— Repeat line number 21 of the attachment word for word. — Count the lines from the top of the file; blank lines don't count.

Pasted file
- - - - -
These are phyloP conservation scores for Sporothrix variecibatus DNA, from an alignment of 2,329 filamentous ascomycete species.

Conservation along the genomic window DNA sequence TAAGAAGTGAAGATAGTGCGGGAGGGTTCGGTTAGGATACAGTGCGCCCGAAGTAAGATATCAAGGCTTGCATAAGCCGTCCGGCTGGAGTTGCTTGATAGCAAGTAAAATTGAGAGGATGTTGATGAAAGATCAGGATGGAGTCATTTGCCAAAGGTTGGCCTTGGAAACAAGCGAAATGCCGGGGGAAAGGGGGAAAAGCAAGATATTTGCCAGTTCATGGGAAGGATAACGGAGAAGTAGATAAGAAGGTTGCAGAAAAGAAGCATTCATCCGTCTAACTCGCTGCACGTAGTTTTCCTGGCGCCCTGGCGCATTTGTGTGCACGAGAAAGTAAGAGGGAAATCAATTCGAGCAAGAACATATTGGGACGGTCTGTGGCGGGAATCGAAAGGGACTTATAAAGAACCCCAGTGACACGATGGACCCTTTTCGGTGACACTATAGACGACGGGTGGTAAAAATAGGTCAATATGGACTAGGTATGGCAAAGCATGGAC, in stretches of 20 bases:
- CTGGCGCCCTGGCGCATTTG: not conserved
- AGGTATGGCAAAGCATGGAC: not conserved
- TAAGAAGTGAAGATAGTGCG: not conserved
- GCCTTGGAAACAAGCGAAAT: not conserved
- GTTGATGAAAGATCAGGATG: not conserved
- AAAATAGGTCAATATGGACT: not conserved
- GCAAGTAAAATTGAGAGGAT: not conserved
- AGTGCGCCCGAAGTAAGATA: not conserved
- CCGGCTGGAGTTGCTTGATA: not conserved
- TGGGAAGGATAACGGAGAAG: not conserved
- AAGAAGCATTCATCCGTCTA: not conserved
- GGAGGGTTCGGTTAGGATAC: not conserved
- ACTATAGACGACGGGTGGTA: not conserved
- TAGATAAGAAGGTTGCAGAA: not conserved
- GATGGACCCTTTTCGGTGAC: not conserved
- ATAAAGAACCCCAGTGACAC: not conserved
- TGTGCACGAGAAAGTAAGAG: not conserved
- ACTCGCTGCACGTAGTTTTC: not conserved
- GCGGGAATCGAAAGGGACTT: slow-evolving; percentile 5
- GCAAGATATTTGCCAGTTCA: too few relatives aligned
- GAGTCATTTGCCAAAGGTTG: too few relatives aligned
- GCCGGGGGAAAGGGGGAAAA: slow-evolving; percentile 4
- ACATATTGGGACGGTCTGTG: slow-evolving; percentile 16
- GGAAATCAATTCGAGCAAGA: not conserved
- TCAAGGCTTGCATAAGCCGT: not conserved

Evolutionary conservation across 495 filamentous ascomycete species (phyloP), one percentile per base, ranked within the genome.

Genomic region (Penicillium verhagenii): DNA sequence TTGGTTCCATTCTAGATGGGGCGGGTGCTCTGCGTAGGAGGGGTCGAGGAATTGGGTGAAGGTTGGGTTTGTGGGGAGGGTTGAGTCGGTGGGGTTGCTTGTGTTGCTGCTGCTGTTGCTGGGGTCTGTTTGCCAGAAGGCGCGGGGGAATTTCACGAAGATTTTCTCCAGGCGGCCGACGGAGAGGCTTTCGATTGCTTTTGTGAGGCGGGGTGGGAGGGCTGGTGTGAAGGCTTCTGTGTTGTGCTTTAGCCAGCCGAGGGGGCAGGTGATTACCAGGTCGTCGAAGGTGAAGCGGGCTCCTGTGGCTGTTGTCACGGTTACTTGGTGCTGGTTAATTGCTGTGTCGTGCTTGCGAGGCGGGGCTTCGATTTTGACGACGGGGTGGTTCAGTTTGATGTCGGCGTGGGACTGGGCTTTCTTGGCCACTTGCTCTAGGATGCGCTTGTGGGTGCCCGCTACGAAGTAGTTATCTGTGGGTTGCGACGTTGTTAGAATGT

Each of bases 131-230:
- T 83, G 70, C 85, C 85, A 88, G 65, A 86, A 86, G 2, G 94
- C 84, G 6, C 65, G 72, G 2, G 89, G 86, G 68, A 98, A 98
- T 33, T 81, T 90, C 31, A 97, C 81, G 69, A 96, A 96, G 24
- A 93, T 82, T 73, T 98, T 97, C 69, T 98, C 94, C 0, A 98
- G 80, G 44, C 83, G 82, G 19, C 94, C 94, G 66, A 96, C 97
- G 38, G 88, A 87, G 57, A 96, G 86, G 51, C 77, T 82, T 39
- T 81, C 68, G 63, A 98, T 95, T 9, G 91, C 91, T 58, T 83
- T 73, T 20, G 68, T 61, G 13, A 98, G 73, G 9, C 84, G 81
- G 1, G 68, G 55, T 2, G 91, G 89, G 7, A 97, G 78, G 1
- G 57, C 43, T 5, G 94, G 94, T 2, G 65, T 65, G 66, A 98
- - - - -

- GCGGGAATCGAAAGGGACTT: slow-evolving; percentile 5